It might have looked like Kennedy’s future in Dallas would be uncertain given how loyal he he’d been to Chivas USA to the end. But the club and MLS came to terms on a contract extension, with Kennedy replying via Twitter: “Excited to get to work with my new teammates and the staff @FCDallas, and looking forward to making a new home in a great city w great fans”

That’s a good sign for FCD, as they are getting one of the flashiest keepers in the game. One of the few spots worth watching throughout Chivas USA’s struggles was seeing the spectacular saves Kennedy was capable of.

But an even better sign is that he may not need to make as many great saves as he did with his previous team. That’s because here he’ll be behind one of the sturdiest defenses in the league. Led by Zach Lloyd, and Matt Hedges, FCD’s back line could be an absolute brick wall at times that simply did not allow any attacker to get past them, forcing clubs to take low-percentage shots that the goalies could handle with ease.

It all adds up to one of the most complete clubs in North American soccer. And it could be the start of very good things when FC Dallas opens play against San Jose Saturday night at Toyota Stadium.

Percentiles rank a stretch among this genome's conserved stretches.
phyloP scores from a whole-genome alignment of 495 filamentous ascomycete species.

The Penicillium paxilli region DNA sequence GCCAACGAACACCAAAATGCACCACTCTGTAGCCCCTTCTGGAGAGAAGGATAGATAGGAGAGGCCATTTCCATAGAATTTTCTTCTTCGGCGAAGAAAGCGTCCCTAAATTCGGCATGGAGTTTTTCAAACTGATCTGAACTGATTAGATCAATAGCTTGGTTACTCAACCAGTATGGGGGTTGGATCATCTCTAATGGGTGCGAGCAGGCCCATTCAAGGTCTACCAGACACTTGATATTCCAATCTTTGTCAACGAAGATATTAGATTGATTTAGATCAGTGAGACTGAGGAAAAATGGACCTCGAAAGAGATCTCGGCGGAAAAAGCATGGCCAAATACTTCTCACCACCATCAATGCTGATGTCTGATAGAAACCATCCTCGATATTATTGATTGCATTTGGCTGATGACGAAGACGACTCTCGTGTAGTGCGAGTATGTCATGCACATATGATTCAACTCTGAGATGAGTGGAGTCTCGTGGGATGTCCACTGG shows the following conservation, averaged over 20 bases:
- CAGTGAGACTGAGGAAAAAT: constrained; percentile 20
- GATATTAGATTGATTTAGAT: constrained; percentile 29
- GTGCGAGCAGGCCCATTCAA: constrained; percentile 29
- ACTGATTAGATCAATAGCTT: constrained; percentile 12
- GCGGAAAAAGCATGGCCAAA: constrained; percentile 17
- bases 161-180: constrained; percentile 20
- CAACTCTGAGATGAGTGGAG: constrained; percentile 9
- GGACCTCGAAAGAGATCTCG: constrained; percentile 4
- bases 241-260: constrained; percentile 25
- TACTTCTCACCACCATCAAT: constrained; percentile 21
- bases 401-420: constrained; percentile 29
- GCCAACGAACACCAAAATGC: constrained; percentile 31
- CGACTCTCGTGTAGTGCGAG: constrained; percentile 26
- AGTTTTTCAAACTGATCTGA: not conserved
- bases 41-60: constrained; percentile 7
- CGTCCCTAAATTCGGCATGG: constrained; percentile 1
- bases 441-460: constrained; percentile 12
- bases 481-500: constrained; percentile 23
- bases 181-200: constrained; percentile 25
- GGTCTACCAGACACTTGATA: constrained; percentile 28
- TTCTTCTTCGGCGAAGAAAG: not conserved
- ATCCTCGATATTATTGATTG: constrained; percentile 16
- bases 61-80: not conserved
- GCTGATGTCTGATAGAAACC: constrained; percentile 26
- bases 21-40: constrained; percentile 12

English Soccer Revels in Rivalries America is Losing

The British are coming! The British are coming! And they’re coming to play their game – or something like that.

While so many in this country are gleefully awaiting the start of American football season this weekend, the truth is that, across the Atlantic “football” season already began three weeks ago. And bad news for a lot of soccer-hating ugly Americans: More and more people are getting into it.

Yeah yeah, I know this is something we keep saying year after year. But there’s a new twist this year – in the form of a $250 million deal from NBC to broadcast the entire English Premier League season to the States, mainly via the NBC Sports Network. And given that the opening weekend of their coverage resulted in 67 percent better ratings than their competitors at Fox and ESPN broadcast last year, for now it looks like money well spent.